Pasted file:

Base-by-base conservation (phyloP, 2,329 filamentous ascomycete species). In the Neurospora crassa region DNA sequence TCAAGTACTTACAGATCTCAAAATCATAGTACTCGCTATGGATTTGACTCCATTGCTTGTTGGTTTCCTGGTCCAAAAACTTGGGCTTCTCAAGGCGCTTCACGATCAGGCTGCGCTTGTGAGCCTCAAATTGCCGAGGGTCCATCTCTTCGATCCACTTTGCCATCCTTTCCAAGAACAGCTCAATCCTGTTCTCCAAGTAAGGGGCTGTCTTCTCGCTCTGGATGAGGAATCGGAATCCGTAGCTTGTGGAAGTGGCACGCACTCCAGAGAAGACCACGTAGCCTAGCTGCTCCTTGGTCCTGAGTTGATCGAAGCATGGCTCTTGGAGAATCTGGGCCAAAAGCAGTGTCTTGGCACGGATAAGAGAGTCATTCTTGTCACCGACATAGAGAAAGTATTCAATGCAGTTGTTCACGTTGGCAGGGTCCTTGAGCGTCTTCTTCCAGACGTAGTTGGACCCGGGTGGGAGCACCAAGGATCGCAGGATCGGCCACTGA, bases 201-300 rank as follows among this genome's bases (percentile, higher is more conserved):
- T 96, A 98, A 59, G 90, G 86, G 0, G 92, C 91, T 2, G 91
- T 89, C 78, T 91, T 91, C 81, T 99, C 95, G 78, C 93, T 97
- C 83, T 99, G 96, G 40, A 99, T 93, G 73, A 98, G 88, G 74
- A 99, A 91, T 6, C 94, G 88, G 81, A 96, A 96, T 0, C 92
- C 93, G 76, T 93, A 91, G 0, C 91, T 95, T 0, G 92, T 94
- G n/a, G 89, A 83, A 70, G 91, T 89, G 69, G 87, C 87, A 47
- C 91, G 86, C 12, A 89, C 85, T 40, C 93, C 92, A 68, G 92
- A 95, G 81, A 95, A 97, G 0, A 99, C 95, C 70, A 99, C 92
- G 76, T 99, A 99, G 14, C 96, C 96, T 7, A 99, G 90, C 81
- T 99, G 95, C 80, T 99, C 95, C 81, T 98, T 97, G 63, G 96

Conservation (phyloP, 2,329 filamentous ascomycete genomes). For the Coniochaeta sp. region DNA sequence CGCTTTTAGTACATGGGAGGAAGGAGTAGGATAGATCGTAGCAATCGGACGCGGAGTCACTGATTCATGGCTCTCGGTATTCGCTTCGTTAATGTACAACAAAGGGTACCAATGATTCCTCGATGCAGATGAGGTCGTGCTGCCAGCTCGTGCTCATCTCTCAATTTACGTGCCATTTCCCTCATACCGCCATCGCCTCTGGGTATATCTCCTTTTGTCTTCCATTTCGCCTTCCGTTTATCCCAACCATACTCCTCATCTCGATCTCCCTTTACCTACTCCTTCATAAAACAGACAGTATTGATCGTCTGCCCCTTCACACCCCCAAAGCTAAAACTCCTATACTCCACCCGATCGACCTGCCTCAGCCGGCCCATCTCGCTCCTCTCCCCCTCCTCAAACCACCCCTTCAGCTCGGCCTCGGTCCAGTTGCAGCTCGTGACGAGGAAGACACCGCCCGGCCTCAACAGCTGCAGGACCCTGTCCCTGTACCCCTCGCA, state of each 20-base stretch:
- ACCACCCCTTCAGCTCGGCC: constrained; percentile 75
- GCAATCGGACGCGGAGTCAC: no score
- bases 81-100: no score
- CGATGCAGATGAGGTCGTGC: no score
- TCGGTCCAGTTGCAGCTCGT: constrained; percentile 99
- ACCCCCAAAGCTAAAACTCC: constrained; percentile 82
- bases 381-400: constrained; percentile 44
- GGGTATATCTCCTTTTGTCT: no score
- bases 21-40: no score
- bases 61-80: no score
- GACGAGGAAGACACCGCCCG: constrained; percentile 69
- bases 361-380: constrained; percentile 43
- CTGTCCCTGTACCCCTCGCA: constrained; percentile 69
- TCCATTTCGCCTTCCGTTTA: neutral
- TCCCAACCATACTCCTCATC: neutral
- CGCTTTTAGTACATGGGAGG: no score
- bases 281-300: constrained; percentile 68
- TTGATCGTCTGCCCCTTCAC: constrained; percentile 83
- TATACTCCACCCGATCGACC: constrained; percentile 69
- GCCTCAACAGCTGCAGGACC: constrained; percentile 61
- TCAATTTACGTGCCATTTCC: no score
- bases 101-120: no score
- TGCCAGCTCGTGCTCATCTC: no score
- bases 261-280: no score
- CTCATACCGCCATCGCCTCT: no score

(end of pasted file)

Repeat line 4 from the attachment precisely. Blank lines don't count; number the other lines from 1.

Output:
- C 83, T 99, G 96, G 40, A 99, T 93, G 73, A 98, G 88, G 74